Next Steps:

Although the valuation of a company is important, it shouldn't be the only metric you look at when researching a company. The DCF model is not a perfect stock valuation tool. Rather it should be seen as a guide to "what assumptions need to be true for this stock to be under/overvalued?" For instance, if the terminal value growth rate is adjusted slightly, it can dramatically alter the overall result. Why is the intrinsic value higher than the current share price? For ATS Automation Tooling Systems, we've put together three relevant items you should consider:

  1. Risks: Be aware that ATS Automation Tooling Systems is showing 2 warning signs in our investment analysis , you should know about...

  2. Future Earnings: How does ATA's growth rate compare to its peers and the wider market? Dig deeper into the analyst consensus number for the upcoming years by interacting with our free analyst growth expectation chart.

  3. Other High Quality Alternatives: Do you like a good all-rounder? Explore our interactive list of high quality stocks to get an idea of what else is out there you may be missing!

PS. Simply Wall St updates its DCF calculation for every Canadian stock every day, so if you want to find the intrinsic value of any other stock just search here.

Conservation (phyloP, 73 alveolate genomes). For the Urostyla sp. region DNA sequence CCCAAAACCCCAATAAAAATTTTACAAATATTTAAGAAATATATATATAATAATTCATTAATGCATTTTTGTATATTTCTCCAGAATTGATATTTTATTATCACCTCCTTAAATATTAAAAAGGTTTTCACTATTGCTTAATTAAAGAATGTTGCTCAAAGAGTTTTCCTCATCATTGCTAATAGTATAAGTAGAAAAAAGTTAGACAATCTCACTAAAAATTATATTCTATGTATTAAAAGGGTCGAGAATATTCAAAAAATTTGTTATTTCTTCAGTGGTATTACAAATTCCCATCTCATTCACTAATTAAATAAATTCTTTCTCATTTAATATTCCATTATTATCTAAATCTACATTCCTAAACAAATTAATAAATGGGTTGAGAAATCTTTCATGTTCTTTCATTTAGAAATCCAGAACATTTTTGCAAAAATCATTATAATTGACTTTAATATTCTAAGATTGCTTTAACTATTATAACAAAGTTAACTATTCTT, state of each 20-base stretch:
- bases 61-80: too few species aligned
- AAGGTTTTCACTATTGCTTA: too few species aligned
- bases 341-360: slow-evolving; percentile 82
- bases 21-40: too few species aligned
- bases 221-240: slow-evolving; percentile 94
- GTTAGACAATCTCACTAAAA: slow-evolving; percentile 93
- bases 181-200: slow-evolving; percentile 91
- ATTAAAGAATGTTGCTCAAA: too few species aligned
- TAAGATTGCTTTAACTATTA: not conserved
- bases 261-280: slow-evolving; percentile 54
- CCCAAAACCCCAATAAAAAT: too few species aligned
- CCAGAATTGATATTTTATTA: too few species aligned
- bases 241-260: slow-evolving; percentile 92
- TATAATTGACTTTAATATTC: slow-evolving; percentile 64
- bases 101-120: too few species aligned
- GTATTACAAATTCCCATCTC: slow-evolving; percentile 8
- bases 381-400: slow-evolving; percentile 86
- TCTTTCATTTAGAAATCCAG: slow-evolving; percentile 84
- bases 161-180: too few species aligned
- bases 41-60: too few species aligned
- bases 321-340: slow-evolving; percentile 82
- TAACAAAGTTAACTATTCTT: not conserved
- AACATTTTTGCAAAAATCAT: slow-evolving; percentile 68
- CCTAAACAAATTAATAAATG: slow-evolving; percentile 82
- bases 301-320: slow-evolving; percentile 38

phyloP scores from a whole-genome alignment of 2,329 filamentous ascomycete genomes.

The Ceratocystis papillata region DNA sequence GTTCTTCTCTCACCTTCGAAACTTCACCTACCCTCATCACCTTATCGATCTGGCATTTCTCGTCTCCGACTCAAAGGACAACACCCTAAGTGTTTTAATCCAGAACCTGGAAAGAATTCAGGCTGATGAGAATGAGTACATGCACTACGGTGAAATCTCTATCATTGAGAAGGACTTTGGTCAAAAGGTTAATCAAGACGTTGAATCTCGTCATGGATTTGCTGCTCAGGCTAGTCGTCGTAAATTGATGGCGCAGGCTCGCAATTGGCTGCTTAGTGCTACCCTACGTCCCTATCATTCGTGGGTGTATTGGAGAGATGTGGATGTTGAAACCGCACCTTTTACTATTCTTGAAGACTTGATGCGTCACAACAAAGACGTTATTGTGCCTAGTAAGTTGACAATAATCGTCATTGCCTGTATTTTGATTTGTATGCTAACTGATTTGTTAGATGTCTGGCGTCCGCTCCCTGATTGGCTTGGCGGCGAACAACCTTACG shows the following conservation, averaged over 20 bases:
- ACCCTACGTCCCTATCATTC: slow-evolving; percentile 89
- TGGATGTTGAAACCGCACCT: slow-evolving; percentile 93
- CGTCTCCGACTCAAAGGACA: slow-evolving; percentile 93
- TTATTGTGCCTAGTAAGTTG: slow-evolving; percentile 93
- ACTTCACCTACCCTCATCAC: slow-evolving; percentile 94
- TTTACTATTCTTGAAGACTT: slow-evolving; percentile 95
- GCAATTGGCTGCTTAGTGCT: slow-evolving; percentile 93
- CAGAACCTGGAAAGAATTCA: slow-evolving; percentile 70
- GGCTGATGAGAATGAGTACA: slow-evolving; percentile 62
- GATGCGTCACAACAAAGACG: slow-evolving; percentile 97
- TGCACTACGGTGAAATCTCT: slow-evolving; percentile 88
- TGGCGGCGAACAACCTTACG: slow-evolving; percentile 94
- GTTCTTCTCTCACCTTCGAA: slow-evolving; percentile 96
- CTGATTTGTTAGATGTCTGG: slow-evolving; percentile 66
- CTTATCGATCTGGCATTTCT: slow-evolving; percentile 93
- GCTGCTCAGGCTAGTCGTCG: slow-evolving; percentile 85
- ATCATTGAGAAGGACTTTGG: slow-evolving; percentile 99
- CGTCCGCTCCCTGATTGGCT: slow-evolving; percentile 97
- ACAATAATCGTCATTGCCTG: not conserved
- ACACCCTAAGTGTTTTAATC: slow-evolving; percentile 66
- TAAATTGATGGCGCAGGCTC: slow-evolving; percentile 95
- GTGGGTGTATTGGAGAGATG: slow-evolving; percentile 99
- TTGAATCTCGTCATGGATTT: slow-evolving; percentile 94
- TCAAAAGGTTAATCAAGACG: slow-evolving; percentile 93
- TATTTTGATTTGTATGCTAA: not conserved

Have feedback on this article? Concerned about the content? Get in touch with us directly. Alternatively, email editorial-team (at) simplywallst.com.

This article by Simply Wall St is general in nature. We provide commentary based on historical data and analyst forecasts only using an unbiased methodology and our articles are not intended to be financial advice. It does not constitute a recommendation to buy or sell any stock, and does not take account of your objectives, or your financial situation. We aim to bring you long-term focused analysis driven by fundamental data. Note that our analysis may not factor in the latest price-sensitive company announcements or qualitative material. Simply Wall St has no position in any stocks mentioned.